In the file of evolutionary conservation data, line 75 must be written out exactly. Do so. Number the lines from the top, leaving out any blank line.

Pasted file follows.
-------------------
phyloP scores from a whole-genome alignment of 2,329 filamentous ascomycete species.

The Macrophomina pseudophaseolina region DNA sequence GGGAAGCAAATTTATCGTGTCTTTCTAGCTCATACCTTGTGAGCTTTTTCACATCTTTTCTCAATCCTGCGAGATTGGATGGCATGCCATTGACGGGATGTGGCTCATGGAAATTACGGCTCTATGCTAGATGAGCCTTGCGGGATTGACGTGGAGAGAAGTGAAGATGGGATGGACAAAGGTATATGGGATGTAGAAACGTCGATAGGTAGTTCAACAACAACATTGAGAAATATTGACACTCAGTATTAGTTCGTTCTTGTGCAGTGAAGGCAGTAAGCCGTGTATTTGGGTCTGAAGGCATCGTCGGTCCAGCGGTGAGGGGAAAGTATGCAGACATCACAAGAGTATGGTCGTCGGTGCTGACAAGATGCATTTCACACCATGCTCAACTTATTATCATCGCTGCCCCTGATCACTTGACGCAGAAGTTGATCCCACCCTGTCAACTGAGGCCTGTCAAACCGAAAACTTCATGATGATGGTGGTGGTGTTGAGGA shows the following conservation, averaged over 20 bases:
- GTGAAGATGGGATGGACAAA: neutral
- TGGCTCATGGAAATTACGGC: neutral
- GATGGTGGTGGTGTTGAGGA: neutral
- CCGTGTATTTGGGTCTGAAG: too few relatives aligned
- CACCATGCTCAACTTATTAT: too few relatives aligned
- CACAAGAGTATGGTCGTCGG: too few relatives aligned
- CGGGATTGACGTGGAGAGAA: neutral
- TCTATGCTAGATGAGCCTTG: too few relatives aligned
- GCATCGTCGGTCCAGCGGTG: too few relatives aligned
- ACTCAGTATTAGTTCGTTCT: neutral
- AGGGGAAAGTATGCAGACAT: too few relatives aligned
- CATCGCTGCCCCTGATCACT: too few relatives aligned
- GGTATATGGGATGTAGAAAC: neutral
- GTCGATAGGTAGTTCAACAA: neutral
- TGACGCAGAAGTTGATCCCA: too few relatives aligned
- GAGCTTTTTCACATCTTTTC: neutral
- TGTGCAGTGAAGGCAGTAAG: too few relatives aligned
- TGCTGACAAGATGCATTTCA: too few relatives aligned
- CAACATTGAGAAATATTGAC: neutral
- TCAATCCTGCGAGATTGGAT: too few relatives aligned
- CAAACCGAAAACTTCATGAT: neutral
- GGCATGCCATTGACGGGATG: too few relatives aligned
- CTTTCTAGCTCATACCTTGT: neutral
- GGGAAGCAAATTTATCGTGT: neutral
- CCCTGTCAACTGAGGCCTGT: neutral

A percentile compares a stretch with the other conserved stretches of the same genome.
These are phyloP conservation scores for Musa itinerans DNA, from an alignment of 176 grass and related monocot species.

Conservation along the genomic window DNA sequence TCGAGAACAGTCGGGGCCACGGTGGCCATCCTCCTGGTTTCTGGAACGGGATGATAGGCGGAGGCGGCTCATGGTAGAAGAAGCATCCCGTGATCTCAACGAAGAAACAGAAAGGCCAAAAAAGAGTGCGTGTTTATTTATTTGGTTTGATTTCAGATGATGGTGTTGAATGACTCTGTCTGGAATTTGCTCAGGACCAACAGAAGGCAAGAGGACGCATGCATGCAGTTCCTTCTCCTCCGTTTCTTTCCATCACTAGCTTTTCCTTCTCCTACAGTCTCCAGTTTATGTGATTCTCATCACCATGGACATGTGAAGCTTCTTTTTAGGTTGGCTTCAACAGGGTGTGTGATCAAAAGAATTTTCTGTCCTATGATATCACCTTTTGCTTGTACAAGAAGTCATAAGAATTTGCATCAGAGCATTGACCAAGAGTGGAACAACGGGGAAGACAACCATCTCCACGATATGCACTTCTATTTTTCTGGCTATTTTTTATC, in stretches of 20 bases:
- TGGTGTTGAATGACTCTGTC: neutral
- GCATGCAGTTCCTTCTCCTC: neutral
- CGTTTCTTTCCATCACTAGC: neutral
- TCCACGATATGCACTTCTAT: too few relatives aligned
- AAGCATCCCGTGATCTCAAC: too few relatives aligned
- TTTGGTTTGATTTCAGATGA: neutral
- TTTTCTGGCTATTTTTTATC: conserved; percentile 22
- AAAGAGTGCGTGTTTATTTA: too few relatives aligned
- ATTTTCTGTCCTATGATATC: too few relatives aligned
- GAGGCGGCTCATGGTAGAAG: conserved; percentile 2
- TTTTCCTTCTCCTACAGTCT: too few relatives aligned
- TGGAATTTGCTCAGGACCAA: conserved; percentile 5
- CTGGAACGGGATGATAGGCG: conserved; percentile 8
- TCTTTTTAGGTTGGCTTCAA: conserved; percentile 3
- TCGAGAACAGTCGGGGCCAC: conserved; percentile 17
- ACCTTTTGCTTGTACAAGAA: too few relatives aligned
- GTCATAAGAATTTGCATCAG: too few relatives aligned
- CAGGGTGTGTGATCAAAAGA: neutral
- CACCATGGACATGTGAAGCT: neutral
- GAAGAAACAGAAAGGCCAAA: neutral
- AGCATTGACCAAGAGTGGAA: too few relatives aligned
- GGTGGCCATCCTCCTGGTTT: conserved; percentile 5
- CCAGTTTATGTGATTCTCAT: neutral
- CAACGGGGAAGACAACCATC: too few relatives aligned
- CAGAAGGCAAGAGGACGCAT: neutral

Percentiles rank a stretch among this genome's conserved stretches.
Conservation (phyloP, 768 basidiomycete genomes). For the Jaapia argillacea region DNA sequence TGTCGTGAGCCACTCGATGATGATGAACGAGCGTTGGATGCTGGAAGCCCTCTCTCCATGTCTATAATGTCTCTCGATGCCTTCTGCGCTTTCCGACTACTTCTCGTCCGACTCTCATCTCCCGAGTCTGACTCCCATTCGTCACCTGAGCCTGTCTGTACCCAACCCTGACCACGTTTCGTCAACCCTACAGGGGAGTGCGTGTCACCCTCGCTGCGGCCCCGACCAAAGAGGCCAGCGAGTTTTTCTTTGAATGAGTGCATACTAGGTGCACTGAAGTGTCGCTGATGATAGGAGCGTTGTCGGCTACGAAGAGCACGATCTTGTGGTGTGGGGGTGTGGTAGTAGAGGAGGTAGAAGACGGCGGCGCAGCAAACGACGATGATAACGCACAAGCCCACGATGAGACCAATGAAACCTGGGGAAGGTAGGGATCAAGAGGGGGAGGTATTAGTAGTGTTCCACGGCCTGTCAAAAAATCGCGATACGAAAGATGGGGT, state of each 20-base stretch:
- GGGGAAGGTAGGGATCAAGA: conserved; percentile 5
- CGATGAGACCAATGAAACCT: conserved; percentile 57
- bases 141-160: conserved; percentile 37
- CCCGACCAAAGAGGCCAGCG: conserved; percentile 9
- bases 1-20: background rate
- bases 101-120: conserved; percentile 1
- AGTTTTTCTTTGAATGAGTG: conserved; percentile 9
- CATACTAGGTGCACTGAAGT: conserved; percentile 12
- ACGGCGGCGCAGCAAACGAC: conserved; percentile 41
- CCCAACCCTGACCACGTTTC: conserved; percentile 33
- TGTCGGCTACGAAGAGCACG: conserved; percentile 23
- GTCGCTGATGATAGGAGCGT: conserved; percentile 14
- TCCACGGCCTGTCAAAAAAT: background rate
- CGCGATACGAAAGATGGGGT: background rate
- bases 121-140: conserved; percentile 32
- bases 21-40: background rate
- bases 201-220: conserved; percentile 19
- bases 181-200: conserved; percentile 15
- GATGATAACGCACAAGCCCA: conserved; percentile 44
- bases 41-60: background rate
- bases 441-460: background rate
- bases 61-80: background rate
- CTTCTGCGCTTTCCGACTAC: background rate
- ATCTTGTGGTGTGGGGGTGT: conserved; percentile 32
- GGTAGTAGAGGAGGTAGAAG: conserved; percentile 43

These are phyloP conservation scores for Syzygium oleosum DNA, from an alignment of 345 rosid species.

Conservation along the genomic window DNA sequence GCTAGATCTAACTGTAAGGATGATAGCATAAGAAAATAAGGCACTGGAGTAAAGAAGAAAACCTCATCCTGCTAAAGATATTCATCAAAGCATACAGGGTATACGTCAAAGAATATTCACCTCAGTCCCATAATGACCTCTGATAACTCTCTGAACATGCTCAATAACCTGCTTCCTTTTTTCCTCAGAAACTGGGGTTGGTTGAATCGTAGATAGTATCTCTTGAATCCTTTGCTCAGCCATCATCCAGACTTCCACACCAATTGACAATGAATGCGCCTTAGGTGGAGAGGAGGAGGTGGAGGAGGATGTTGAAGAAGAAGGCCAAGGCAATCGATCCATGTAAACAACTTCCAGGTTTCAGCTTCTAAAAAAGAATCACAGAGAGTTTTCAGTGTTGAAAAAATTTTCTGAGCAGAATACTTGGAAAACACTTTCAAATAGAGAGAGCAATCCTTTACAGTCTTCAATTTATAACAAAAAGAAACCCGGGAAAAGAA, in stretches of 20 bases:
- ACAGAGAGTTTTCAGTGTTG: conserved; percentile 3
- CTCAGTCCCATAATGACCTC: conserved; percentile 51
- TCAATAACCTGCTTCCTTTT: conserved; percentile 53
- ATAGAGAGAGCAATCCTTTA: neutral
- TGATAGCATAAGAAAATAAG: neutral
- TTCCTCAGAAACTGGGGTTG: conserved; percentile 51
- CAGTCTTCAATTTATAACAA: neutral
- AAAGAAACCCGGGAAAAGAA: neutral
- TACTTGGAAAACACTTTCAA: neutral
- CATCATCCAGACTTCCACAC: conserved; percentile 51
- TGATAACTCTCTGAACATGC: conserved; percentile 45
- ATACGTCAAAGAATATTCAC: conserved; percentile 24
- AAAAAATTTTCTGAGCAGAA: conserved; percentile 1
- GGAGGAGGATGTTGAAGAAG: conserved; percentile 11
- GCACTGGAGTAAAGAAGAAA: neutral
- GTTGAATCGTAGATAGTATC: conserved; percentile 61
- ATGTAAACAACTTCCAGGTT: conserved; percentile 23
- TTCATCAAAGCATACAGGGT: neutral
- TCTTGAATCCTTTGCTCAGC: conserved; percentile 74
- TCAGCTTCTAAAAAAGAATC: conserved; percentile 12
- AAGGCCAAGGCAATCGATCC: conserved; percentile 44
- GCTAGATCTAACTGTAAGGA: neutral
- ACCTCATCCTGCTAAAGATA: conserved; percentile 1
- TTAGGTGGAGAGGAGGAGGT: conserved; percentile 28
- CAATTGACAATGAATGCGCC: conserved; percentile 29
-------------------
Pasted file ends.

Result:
- bases 181-200: conserved; percentile 15